The half-year results released by Lloyds (LSE: LLOY) on Thursday showed that the company is making progress despite legacy issues. For example, it has been able to grow profit by 4% versus the same period of the prior year. With Neil Woodford recently purchasing the company and its valuation continuing to be low, now could be the perfect time to buy it for the long run.
As with a number of its sector peers, Lloyds continues to experience challenges caused by legacy issues. For example, it has now set aside a further £1bn to cover the cost of insurance mis-selling and the treatment of mortgage customers. Of this £1bn, around 70% will cover payment protection insurance (PPI) claims, while the remainder is set to be used to repay almost 600,000 mortgage customers.
While disappointing, the provision is not wholly unexpected. In the long run, such costs are likely to gradually fall and leave the bank with greater capital to reinvest or pay out to investors as a higher dividend.
Despite its legacy issues, Lloyds continues to make progress as a business. It has increased statutory profit by 4% to £2.5bn, while underlying profit is 8% higher at £4.5bn. This shows that once the PPI scandal and compensation payments to small business owners and mortgage customers are over, there could be a strong business in place.
Part of the reason for the company’s improving profitability is its ability to continually cut costs. While a number of other UK banking companies have seen their operating costs rise since the credit crunch, Lloyds has been able to reduce them in order to generate a sector-leading cost-to-income ratio of 45.8%. As well as this, its 4% increase in total income shows that it is benefitting from a rising top line too. With forecasts for the full year being maintained and further increases in loans and advances expected following the acquisition of MBNA, the outlook for the company is relatively bright.
The improved financial performance from Lloyds means that a higher dividend is becoming a reality. Dividends per share were increased by 18% for the first half of the year. This is in line with plans to raise them by 53% for the full year. This puts the company’s shares on a forward dividend yield of 5.8%, which is more than twice the current rate of inflation.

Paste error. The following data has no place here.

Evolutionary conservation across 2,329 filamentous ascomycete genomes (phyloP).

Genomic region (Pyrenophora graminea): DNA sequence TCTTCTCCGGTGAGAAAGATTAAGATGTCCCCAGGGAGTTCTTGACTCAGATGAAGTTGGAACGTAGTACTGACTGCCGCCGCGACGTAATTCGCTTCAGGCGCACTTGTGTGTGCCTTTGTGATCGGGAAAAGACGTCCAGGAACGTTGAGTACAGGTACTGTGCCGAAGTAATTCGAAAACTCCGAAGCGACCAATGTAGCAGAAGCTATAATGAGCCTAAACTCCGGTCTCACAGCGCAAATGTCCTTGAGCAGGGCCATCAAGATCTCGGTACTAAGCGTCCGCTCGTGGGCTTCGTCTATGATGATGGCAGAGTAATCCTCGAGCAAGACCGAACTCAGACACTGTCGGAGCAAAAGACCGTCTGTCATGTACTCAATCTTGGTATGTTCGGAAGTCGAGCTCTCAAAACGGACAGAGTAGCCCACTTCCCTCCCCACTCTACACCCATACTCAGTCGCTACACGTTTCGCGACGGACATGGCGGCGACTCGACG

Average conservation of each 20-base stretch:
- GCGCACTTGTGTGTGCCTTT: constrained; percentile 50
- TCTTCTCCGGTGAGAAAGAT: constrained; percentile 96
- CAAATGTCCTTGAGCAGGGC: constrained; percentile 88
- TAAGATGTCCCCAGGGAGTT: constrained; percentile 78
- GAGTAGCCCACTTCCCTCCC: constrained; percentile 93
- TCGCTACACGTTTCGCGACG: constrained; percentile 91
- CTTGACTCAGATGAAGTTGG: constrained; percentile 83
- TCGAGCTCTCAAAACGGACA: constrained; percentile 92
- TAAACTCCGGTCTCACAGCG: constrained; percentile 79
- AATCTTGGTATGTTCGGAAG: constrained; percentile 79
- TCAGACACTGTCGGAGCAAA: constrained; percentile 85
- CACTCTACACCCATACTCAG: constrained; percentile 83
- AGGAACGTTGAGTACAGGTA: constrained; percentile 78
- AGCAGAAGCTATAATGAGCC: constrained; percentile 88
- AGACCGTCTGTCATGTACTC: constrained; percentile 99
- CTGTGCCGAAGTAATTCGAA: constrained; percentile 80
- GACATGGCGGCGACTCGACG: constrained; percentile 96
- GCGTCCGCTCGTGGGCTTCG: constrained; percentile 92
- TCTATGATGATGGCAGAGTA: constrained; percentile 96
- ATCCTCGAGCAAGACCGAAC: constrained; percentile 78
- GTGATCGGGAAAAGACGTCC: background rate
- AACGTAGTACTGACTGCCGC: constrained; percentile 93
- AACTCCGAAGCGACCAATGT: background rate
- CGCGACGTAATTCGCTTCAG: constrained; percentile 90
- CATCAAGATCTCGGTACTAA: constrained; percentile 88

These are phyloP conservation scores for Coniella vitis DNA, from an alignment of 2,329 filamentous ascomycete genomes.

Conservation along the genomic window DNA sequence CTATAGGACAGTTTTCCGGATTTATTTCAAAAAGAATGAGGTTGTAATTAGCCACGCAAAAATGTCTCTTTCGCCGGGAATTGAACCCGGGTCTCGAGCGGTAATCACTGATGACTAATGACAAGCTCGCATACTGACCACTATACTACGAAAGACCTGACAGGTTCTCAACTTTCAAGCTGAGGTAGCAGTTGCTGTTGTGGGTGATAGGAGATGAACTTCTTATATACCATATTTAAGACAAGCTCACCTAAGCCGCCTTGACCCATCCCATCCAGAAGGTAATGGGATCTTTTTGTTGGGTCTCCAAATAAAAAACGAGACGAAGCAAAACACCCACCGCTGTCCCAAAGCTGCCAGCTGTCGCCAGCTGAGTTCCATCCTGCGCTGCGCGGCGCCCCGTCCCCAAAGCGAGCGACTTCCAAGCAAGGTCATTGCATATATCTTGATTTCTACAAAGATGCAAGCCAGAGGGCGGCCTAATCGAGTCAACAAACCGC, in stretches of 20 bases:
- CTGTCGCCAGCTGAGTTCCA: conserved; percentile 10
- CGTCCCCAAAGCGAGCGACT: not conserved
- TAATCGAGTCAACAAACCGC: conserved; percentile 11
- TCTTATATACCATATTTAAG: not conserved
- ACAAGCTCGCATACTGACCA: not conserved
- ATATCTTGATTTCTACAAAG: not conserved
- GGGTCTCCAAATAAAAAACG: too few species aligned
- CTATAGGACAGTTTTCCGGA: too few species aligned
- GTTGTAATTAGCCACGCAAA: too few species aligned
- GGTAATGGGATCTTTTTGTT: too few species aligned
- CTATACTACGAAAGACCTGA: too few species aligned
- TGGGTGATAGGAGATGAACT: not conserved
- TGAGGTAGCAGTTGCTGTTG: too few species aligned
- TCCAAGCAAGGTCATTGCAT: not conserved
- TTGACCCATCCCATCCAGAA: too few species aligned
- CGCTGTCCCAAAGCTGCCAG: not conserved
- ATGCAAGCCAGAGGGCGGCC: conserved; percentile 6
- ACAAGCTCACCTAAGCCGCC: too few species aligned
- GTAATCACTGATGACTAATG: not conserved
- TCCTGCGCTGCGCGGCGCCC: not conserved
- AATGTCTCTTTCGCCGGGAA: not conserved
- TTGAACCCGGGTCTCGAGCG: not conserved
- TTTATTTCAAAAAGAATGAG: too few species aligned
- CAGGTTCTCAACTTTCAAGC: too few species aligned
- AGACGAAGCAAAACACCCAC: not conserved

Although a fall in earnings of 2% is forecast for next year, a wide margin of safety suggests that the risk/reward ratio remains favourable. Lloyds has a price-to-earnings (P/E) ratio of just 9.4, which indicates that the potential for capital growth remains high. Certainly, more legacy issues seem likely over the coming years. But with improving performance, a high yield, wide margin of safety and sound strategy, now could be the perfect time to buy it for the long term.
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Peter Stephens owns shares of Lloyds Banking Group. The Motley Fool UK has recommended Lloyds Banking Group. Views expressed on the companies mentioned in this article are those of the writer and therefore may differ from the official recommendations we make in our subscription services such as Share Advisor, Hidden Winners and Pro. Here at The Motley Fool we believe that considering a diverse range of insights makes us better investors.